“Multiple perspectives are required to see the root of health problems. It’s essential for our public health work that we embody diversity,” Rosenthal explained.

Espinosa’s motivations for pursuing doctoral study in public health echo this sentiment. “I want to work on diseases that are prevalent among Hispanics, in my own family,” she said. “Having learned from people from so many different backgrounds will help me do that.”

The future of public health

Bringing undergraduates to the School increases the profile of public health as a potential career path. The students are exposed to the many potential careers in health outside of medicine, and have the opportunity to explore how the field intersects with their own passions.

Melanie Mendez Vargas, a FACETS student, said the experience “opened my eyes to fields of health I didn’t know existed.” A senior biology major at the University of Puerto Rico at Aguadilla, she entered the program planning to pursue a career in pharmacy. But during the program, she said she “became fascinated with epidemiology,” and was excited to learn that there is a field of pharmacoepidemiology in which she could marry her interests.

“One of the indirect benefits of the summer programs is that their visibility on campus makes it clear to the whole School community—students, staff, faculty—that we are committed to diversity and inclusion at all levels of our work,” Rosenthal said. “And by preparing the summer students for doctoral study, we are also putting them on a path that we hope leads to more diverse faculty candidates in the future. Cultivating diversity and inclusion has long-term payoff.”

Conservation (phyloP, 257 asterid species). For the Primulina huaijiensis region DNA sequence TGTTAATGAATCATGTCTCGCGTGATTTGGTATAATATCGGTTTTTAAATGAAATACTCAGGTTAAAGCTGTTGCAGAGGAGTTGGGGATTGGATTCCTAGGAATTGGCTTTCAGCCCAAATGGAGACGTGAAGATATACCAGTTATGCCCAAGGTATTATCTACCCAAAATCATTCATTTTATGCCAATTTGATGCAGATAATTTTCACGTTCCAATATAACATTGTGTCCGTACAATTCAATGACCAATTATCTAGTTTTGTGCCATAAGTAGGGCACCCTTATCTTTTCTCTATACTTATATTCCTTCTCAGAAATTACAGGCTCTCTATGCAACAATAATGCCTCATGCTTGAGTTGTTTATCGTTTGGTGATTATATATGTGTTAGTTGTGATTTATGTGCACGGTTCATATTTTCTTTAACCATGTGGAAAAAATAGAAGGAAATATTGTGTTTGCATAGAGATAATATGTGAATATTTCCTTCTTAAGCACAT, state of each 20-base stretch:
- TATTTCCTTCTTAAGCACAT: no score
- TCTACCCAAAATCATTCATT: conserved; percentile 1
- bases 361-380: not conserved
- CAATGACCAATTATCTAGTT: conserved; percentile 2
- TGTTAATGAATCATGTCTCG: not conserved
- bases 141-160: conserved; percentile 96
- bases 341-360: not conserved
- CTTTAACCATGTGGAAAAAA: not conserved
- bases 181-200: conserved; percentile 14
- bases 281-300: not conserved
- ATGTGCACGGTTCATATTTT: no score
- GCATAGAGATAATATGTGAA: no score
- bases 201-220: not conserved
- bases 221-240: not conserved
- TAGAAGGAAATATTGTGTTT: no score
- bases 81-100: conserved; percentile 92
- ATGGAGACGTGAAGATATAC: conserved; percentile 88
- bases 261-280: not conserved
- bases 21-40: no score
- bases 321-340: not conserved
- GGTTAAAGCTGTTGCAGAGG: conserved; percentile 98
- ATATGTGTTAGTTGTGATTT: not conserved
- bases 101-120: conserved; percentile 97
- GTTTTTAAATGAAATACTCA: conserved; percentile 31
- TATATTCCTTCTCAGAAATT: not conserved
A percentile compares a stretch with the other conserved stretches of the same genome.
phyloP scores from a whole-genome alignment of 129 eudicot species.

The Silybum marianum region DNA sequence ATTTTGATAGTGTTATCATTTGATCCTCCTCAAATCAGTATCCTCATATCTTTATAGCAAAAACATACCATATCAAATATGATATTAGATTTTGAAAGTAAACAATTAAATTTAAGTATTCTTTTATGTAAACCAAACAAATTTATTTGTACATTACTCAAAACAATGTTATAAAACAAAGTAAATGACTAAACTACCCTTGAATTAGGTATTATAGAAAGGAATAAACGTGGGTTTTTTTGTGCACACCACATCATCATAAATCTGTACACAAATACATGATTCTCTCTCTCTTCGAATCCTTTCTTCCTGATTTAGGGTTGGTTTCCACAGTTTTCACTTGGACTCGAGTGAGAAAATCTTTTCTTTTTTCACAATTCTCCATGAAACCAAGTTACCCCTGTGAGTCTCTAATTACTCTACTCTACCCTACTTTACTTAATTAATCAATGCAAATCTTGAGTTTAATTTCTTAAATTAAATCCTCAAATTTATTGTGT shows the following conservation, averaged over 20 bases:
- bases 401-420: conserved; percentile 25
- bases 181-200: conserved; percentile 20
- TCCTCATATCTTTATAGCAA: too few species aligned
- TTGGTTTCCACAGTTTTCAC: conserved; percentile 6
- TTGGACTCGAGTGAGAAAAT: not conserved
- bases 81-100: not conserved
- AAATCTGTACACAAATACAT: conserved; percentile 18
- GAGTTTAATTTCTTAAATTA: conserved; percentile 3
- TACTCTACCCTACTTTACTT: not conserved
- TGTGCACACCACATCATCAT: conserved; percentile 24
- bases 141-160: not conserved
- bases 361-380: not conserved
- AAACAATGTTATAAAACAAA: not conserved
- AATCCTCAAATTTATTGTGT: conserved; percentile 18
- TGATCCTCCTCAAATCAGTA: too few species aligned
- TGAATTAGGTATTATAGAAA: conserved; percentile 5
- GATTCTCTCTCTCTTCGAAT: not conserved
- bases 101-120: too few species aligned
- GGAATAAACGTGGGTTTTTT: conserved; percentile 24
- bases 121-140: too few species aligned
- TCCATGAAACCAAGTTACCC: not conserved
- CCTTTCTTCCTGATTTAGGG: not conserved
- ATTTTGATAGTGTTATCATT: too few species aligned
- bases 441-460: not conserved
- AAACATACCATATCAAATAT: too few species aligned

Pamela Gaddi’s trajectory proves that. She participated in the BPH program during the summer of 2003, and after earning her Ph.D. at Brown University and completing a postdoc, she returned to HSPH in the summers of 2013 and 2014 to serve as a mentor to the undergraduate interns.

“I wanted to give back to the program that gave me my start in science,” Gaddi said. “My experience here was transformative, and without it I would not have been nearly as prepared for graduate work.”

Rosenthal believes that former summer students have much to offer the School. “We’re learning a lot from these students—they’re helping make our diversity efforts more effective.”

Daphne Mazuz